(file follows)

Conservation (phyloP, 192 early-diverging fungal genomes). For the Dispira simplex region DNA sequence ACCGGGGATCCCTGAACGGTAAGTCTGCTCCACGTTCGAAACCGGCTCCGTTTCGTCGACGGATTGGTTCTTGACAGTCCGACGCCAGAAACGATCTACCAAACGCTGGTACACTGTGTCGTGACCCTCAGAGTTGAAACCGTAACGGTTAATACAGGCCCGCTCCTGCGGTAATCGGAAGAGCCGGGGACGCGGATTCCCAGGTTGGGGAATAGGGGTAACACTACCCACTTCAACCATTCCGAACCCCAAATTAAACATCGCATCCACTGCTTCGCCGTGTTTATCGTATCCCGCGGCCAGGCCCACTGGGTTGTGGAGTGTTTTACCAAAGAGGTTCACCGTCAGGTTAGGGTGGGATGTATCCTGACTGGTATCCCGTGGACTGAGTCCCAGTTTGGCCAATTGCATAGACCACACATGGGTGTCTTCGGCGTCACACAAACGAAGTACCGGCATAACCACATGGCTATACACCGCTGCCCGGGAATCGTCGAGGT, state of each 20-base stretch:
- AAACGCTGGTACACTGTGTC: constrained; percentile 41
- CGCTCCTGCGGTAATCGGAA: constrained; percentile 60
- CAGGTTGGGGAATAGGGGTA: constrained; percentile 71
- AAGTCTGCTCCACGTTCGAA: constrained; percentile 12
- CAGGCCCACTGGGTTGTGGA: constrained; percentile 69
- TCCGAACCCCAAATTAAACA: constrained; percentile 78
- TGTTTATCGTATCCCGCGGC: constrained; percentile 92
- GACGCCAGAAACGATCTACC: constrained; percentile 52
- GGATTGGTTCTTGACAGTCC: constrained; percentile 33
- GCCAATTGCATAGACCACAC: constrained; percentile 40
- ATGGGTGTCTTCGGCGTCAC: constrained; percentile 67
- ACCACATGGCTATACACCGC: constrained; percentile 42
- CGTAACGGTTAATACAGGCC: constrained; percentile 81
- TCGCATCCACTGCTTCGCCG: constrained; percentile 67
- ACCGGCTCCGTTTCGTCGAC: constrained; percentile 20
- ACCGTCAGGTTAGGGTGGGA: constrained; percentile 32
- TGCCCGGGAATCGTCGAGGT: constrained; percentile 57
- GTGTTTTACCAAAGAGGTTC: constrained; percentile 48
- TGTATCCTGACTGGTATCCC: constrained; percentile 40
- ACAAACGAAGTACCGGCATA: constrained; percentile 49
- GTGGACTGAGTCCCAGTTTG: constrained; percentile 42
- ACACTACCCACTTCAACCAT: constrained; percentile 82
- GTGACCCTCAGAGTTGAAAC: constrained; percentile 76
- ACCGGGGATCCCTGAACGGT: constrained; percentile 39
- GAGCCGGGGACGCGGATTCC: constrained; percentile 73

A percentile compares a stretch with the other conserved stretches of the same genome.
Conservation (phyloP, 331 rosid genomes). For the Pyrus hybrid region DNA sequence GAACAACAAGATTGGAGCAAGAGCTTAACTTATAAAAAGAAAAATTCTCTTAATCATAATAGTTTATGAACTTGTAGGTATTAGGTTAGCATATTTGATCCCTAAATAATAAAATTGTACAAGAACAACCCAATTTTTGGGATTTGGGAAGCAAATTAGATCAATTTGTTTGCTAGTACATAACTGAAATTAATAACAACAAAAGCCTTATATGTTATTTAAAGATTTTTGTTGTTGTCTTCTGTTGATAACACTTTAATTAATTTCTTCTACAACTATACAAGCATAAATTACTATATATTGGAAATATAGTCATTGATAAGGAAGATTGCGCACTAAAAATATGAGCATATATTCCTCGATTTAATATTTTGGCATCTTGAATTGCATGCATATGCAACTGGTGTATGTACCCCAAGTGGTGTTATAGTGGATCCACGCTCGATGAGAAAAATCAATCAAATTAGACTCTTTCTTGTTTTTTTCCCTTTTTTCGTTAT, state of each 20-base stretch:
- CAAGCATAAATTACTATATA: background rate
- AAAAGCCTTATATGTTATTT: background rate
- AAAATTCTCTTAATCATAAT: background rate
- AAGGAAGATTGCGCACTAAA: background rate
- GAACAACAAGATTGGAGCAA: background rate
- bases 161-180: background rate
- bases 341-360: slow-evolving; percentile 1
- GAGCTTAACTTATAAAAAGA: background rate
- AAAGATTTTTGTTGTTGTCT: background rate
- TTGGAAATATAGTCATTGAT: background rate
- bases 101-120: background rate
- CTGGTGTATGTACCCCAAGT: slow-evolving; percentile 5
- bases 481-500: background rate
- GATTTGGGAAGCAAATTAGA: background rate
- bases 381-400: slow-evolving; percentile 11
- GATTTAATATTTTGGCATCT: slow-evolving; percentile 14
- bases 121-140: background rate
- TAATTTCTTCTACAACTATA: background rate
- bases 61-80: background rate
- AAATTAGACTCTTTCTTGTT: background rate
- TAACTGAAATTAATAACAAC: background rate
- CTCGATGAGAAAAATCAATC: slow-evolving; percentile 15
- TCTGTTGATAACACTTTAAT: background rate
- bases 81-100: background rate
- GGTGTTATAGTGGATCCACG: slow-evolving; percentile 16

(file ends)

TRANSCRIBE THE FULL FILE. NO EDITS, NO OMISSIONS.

Conservation (phyloP, 192 early-diverging fungal genomes). For the Dispira simplex region DNA sequence ACCGGGGATCCCTGAACGGTAAGTCTGCTCCACGTTCGAAACCGGCTCCGTTTCGTCGACGGATTGGTTCTTGACAGTCCGACGCCAGAAACGATCTACCAAACGCTGGTACACTGTGTCGTGACCCTCAGAGTTGAAACCGTAACGGTTAATACAGGCCCGCTCCTGCGGTAATCGGAAGAGCCGGGGACGCGGATTCCCAGGTTGGGGAATAGGGGTAACACTACCCACTTCAACCATTCCGAACCCCAAATTAAACATCGCATCCACTGCTTCGCCGTGTTTATCGTATCCCGCGGCCAGGCCCACTGGGTTGTGGAGTGTTTTACCAAAGAGGTTCACCGTCAGGTTAGGGTGGGATGTATCCTGACTGGTATCCCGTGGACTGAGTCCCAGTTTGGCCAATTGCATAGACCACACATGGGTGTCTTCGGCGTCACACAAACGAAGTACCGGCATAACCACATGGCTATACACCGCTGCCCGGGAATCGTCGAGGT, state of each 20-base stretch:
- AAACGCTGGTACACTGTGTC: constrained; percentile 41
- CGCTCCTGCGGTAATCGGAA: constrained; percentile 60
- CAGGTTGGGGAATAGGGGTA: constrained; percentile 71
- AAGTCTGCTCCACGTTCGAA: constrained; percentile 12
- CAGGCCCACTGGGTTGTGGA: constrained; percentile 69
- TCCGAACCCCAAATTAAACA: constrained; percentile 78
- TGTTTATCGTATCCCGCGGC: constrained; percentile 92
- GACGCCAGAAACGATCTACC: constrained; percentile 52
- GGATTGGTTCTTGACAGTCC: constrained; percentile 33
- GCCAATTGCATAGACCACAC: constrained; percentile 40
- ATGGGTGTCTTCGGCGTCAC: constrained; percentile 67
- ACCACATGGCTATACACCGC: constrained; percentile 42
- CGTAACGGTTAATACAGGCC: constrained; percentile 81
- TCGCATCCACTGCTTCGCCG: constrained; percentile 67
- ACCGGCTCCGTTTCGTCGAC: constrained; percentile 20
- ACCGTCAGGTTAGGGTGGGA: constrained; percentile 32
- TGCCCGGGAATCGTCGAGGT: constrained; percentile 57
- GTGTTTTACCAAAGAGGTTC: constrained; percentile 48
- TGTATCCTGACTGGTATCCC: constrained; percentile 40
- ACAAACGAAGTACCGGCATA: constrained; percentile 49
- GTGGACTGAGTCCCAGTTTG: constrained; percentile 42
- ACACTACCCACTTCAACCAT: constrained; percentile 82
- GTGACCCTCAGAGTTGAAAC: constrained; percentile 76
- ACCGGGGATCCCTGAACGGT: constrained; percentile 39
- GAGCCGGGGACGCGGATTCC: constrained; percentile 73

A percentile compares a stretch with the other conserved stretches of the same genome.
Conservation (phyloP, 331 rosid genomes). For the Pyrus hybrid region DNA sequence GAACAACAAGATTGGAGCAAGAGCTTAACTTATAAAAAGAAAAATTCTCTTAATCATAATAGTTTATGAACTTGTAGGTATTAGGTTAGCATATTTGATCCCTAAATAATAAAATTGTACAAGAACAACCCAATTTTTGGGATTTGGGAAGCAAATTAGATCAATTTGTTTGCTAGTACATAACTGAAATTAATAACAACAAAAGCCTTATATGTTATTTAAAGATTTTTGTTGTTGTCTTCTGTTGATAACACTTTAATTAATTTCTTCTACAACTATACAAGCATAAATTACTATATATTGGAAATATAGTCATTGATAAGGAAGATTGCGCACTAAAAATATGAGCATATATTCCTCGATTTAATATTTTGGCATCTTGAATTGCATGCATATGCAACTGGTGTATGTACCCCAAGTGGTGTTATAGTGGATCCACGCTCGATGAGAAAAATCAATCAAATTAGACTCTTTCTTGTTTTTTTCCCTTTTTTCGTTAT, state of each 20-base stretch:
- CAAGCATAAATTACTATATA: background rate
- AAAAGCCTTATATGTTATTT: background rate
- AAAATTCTCTTAATCATAAT: background rate
- AAGGAAGATTGCGCACTAAA: background rate
- GAACAACAAGATTGGAGCAA: background rate
- bases 161-180: background rate
- bases 341-360: slow-evolving; percentile 1
- GAGCTTAACTTATAAAAAGA: background rate
- AAAGATTTTTGTTGTTGTCT: background rate
- TTGGAAATATAGTCATTGAT: background rate
- bases 101-120: background rate
- CTGGTGTATGTACCCCAAGT: slow-evolving; percentile 5
- bases 481-500: background rate
- GATTTGGGAAGCAAATTAGA: background rate
- bases 381-400: slow-evolving; percentile 11
- GATTTAATATTTTGGCATCT: slow-evolving; percentile 14
- bases 121-140: background rate
- TAATTTCTTCTACAACTATA: background rate
- bases 61-80: background rate
- AAATTAGACTCTTTCTTGTT: background rate
- TAACTGAAATTAATAACAAC: background rate
- CTCGATGAGAAAAATCAATC: slow-evolving; percentile 15
- TCTGTTGATAACACTTTAAT: background rate
- bases 81-100: background rate
- GGTGTTATAGTGGATCCACG: slow-evolving; percentile 16